Facing a difficult challenge feels uncomfortable, and most of us have a natural inclination to find a solution as quickly as possible. Collectively, our organisations are geared for speed as we attempt to implement solutions as fast as we can – so we can efficiently move on to the next challenge or opportunity. The thing is that changing mindsets and behaviour takes time, finding new solutions takes time and testing which solutions work also takes time. Working in an organisation more often than not feels fast paced, so when we take on adaptive challenges, we need to be deliberately slow. Being deliberately slow might include making space to take a deep breath, which will deactivate your nervous system and help you to see more clearly, or it might include seeking “balcony moments” in which you might be able to see things from a new perspective.

Overcome the incompetence bias

Most bosses, steering committees or investors are likely to have a strong preference for certainty over uncertainty. And generally, most of us like to know where we are going and how it will look when we get there. When implementing a technical solution, not knowing the next step in the process or how the outcome will look could come down to inexperience or “incompetence”. But when seeking an adaptive solution, not knowing the process and the outcome is a given. The tricky part is when the adaptive challenge is being perceived as a technical one by our key stakeholders, making us look “incompetent”. In this situation, we need to invite key stakeholders to understand that we are problem-solving in a new realm, that we do not know the answers, but we are doing everything we can to continuously gather data and intuitions that will guide the next decision.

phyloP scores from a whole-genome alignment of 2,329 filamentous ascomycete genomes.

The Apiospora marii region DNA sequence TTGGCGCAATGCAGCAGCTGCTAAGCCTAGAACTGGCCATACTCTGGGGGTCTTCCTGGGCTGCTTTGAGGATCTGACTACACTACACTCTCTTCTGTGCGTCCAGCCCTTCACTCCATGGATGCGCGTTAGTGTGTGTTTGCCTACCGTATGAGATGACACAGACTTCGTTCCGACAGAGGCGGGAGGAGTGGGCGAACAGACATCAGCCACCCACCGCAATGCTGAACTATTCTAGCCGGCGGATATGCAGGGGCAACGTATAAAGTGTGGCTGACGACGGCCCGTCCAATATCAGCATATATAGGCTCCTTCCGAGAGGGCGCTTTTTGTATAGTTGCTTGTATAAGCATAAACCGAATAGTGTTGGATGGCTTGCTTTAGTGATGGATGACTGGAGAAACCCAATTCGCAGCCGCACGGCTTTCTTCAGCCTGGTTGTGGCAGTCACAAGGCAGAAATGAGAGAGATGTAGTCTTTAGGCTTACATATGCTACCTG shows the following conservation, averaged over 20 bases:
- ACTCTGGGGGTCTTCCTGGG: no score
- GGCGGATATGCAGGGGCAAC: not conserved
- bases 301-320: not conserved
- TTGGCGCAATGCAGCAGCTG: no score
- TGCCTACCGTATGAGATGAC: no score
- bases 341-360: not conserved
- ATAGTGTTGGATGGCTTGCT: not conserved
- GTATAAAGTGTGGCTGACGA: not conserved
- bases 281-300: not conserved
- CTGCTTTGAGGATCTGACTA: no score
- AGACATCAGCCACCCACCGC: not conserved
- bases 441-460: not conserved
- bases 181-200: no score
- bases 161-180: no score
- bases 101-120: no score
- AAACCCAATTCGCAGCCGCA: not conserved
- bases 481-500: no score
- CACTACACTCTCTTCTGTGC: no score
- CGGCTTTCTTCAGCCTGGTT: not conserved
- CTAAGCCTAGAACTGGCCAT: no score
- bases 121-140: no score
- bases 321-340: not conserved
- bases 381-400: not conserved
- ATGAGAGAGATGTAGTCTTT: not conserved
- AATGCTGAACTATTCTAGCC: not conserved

Learn to “not know” 

“Not knowing” is not widely celebrated in most working cultures. On a personal level, it also feels better to be the person that everyone goes to for answers and to be able to “save the day” with your great knowledge rather than say “I’m not sure”. However, the nature of an adaptive challenge means that we do not have all the answers and we need to hold on while a solution emerges. We need to build (mental and emotional) strength in individuals and teams so that they can function in a continued state of uncertainty and “not knowing”. Being in a state of feeling like we have all the answers also has its downside in an adaptive challenge because we are less open to listening and taking in different perspectives, which is also critical to solution finding.

Most challenges that we face in our work environments are complex and will have elements of both technical and adaptive challenges. Heifetz states that the most common source of failure in leadership is that people treat adaptive challenges as if they were technical problems. 

Therefore, when faced with a problem that just will not go away, take a step back from trying to solve it and try to see it through an adaptive lens.